Islander is correct - the idea is that the fore stalls before the main, which continues to supply drive closer to wind and at the same time gives the stern a sideways push. By the time that the main stalls, there should be enough inertia to carry the bow across the wind, after which the boat falls away and allows the sails to refill and drive off on the opposite tack.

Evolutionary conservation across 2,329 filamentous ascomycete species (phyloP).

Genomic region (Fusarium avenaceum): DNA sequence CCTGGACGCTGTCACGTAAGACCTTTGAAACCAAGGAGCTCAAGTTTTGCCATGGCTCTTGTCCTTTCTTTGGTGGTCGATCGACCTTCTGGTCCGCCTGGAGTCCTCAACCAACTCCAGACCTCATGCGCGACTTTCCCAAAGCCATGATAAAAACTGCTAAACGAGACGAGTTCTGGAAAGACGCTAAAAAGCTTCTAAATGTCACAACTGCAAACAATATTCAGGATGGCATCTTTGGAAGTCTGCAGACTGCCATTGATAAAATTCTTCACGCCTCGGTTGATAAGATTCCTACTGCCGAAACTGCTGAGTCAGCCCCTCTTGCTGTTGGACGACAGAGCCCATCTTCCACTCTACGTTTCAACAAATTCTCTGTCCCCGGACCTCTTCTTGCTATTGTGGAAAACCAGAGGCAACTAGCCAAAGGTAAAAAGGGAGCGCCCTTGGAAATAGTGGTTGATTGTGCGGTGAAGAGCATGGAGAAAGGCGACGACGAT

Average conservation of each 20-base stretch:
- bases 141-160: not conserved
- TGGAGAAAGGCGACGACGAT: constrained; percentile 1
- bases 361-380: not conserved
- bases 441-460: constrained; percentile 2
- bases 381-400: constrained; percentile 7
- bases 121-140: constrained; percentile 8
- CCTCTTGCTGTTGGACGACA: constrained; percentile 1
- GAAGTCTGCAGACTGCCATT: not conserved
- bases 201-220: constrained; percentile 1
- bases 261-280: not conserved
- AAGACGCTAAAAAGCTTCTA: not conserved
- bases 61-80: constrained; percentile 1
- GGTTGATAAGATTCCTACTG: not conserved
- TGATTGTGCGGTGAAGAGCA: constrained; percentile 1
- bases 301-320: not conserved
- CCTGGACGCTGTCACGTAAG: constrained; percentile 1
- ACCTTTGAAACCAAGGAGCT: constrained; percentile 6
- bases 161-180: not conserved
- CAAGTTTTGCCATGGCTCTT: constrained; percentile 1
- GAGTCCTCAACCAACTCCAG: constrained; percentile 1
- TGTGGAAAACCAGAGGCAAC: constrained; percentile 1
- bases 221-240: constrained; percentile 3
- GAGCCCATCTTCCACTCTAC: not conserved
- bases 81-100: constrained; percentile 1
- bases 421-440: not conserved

Either too much sail for the conditions or a badly balanced rig can both overcome any steering that the rudder applies. Trying to turn into a wave at the wrong time (i.e. the wave hits when you are hoping that the inertia will carry the bow across the wind) can result in the boat being slapped back.